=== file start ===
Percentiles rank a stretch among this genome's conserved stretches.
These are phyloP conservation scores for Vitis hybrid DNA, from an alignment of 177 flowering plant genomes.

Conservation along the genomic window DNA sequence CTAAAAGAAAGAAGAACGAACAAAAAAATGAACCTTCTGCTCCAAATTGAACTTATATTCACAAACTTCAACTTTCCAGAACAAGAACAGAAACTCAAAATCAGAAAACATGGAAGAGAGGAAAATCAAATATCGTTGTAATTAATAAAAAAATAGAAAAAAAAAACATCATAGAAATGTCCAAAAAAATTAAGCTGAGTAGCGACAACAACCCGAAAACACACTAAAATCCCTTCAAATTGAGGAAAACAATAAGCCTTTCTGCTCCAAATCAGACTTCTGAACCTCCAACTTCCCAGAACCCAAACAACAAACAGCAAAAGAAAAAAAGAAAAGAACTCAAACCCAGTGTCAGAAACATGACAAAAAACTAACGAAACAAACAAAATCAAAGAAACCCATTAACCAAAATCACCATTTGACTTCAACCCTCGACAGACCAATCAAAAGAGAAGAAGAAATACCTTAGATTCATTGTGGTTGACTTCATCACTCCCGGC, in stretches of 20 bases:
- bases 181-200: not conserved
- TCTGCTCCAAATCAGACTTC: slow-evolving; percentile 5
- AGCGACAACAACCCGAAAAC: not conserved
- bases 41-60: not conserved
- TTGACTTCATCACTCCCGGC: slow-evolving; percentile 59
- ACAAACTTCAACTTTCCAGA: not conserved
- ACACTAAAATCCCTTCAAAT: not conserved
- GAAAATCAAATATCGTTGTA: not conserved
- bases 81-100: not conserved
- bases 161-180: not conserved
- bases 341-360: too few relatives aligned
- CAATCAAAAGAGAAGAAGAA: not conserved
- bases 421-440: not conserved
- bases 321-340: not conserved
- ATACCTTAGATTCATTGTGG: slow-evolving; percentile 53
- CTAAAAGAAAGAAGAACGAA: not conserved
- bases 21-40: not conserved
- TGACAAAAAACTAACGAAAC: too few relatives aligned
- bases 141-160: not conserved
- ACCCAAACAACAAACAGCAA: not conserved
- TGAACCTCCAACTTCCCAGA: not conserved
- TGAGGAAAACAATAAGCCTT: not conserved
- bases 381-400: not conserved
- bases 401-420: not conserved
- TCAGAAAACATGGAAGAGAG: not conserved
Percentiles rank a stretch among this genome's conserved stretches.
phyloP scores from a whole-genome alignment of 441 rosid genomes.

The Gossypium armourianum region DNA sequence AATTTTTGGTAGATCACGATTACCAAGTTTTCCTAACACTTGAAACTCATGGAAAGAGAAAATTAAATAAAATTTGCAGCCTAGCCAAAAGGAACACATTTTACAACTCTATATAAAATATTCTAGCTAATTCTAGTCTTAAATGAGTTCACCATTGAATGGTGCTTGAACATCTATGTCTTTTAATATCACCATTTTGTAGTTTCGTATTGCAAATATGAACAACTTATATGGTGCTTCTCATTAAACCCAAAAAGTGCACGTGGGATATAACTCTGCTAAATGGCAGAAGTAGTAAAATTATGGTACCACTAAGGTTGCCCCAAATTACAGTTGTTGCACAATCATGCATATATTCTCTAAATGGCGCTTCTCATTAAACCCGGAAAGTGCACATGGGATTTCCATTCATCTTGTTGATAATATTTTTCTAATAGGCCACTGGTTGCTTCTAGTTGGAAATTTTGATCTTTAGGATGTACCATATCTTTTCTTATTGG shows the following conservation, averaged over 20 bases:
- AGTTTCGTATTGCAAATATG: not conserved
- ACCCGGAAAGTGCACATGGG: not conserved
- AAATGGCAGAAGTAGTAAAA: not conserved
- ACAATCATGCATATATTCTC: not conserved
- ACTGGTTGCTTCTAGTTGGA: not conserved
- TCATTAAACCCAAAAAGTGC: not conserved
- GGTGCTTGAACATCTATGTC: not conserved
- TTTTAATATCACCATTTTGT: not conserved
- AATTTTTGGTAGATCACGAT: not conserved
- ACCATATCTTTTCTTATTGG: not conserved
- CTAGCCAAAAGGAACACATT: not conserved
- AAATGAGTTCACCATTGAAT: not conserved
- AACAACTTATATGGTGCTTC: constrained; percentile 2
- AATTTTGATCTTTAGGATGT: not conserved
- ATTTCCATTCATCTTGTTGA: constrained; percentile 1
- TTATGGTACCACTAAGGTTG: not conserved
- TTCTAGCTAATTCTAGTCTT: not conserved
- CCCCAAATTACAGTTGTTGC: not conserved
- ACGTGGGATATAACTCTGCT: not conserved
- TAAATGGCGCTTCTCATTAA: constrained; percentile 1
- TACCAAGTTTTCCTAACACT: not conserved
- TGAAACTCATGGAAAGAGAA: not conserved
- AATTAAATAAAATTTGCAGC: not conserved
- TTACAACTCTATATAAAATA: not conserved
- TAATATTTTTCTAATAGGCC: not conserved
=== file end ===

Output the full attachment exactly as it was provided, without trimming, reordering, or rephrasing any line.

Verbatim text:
Percentiles rank a stretch among this genome's conserved stretches.
These are phyloP conservation scores for Vitis hybrid DNA, from an alignment of 177 flowering plant genomes.

Conservation along the genomic window DNA sequence CTAAAAGAAAGAAGAACGAACAAAAAAATGAACCTTCTGCTCCAAATTGAACTTATATTCACAAACTTCAACTTTCCAGAACAAGAACAGAAACTCAAAATCAGAAAACATGGAAGAGAGGAAAATCAAATATCGTTGTAATTAATAAAAAAATAGAAAAAAAAAACATCATAGAAATGTCCAAAAAAATTAAGCTGAGTAGCGACAACAACCCGAAAACACACTAAAATCCCTTCAAATTGAGGAAAACAATAAGCCTTTCTGCTCCAAATCAGACTTCTGAACCTCCAACTTCCCAGAACCCAAACAACAAACAGCAAAAGAAAAAAAGAAAAGAACTCAAACCCAGTGTCAGAAACATGACAAAAAACTAACGAAACAAACAAAATCAAAGAAACCCATTAACCAAAATCACCATTTGACTTCAACCCTCGACAGACCAATCAAAAGAGAAGAAGAAATACCTTAGATTCATTGTGGTTGACTTCATCACTCCCGGC, in stretches of 20 bases:
- bases 181-200: not conserved
- TCTGCTCCAAATCAGACTTC: slow-evolving; percentile 5
- AGCGACAACAACCCGAAAAC: not conserved
- bases 41-60: not conserved
- TTGACTTCATCACTCCCGGC: slow-evolving; percentile 59
- ACAAACTTCAACTTTCCAGA: not conserved
- ACACTAAAATCCCTTCAAAT: not conserved
- GAAAATCAAATATCGTTGTA: not conserved
- bases 81-100: not conserved
- bases 161-180: not conserved
- bases 341-360: too few relatives aligned
- CAATCAAAAGAGAAGAAGAA: not conserved
- bases 421-440: not conserved
- bases 321-340: not conserved
- ATACCTTAGATTCATTGTGG: slow-evolving; percentile 53
- CTAAAAGAAAGAAGAACGAA: not conserved
- bases 21-40: not conserved
- TGACAAAAAACTAACGAAAC: too few relatives aligned
- bases 141-160: not conserved
- ACCCAAACAACAAACAGCAA: not conserved
- TGAACCTCCAACTTCCCAGA: not conserved
- TGAGGAAAACAATAAGCCTT: not conserved
- bases 381-400: not conserved
- bases 401-420: not conserved
- TCAGAAAACATGGAAGAGAG: not conserved
Percentiles rank a stretch among this genome's conserved stretches.
phyloP scores from a whole-genome alignment of 441 rosid genomes.

The Gossypium armourianum region DNA sequence AATTTTTGGTAGATCACGATTACCAAGTTTTCCTAACACTTGAAACTCATGGAAAGAGAAAATTAAATAAAATTTGCAGCCTAGCCAAAAGGAACACATTTTACAACTCTATATAAAATATTCTAGCTAATTCTAGTCTTAAATGAGTTCACCATTGAATGGTGCTTGAACATCTATGTCTTTTAATATCACCATTTTGTAGTTTCGTATTGCAAATATGAACAACTTATATGGTGCTTCTCATTAAACCCAAAAAGTGCACGTGGGATATAACTCTGCTAAATGGCAGAAGTAGTAAAATTATGGTACCACTAAGGTTGCCCCAAATTACAGTTGTTGCACAATCATGCATATATTCTCTAAATGGCGCTTCTCATTAAACCCGGAAAGTGCACATGGGATTTCCATTCATCTTGTTGATAATATTTTTCTAATAGGCCACTGGTTGCTTCTAGTTGGAAATTTTGATCTTTAGGATGTACCATATCTTTTCTTATTGG shows the following conservation, averaged over 20 bases:
- AGTTTCGTATTGCAAATATG: not conserved
- ACCCGGAAAGTGCACATGGG: not conserved
- AAATGGCAGAAGTAGTAAAA: not conserved
- ACAATCATGCATATATTCTC: not conserved
- ACTGGTTGCTTCTAGTTGGA: not conserved
- TCATTAAACCCAAAAAGTGC: not conserved
- GGTGCTTGAACATCTATGTC: not conserved
- TTTTAATATCACCATTTTGT: not conserved
- AATTTTTGGTAGATCACGAT: not conserved
- ACCATATCTTTTCTTATTGG: not conserved
- CTAGCCAAAAGGAACACATT: not conserved
- AAATGAGTTCACCATTGAAT: not conserved
- AACAACTTATATGGTGCTTC: constrained; percentile 2
- AATTTTGATCTTTAGGATGT: not conserved
- ATTTCCATTCATCTTGTTGA: constrained; percentile 1
- TTATGGTACCACTAAGGTTG: not conserved
- TTCTAGCTAATTCTAGTCTT: not conserved
- CCCCAAATTACAGTTGTTGC: not conserved
- ACGTGGGATATAACTCTGCT: not conserved
- TAAATGGCGCTTCTCATTAA: constrained; percentile 1
- TACCAAGTTTTCCTAACACT: not conserved
- TGAAACTCATGGAAAGAGAA: not conserved
- AATTAAATAAAATTTGCAGC: not conserved
- TTACAACTCTATATAAAATA: not conserved
- TAATATTTTTCTAATAGGCC: not conserved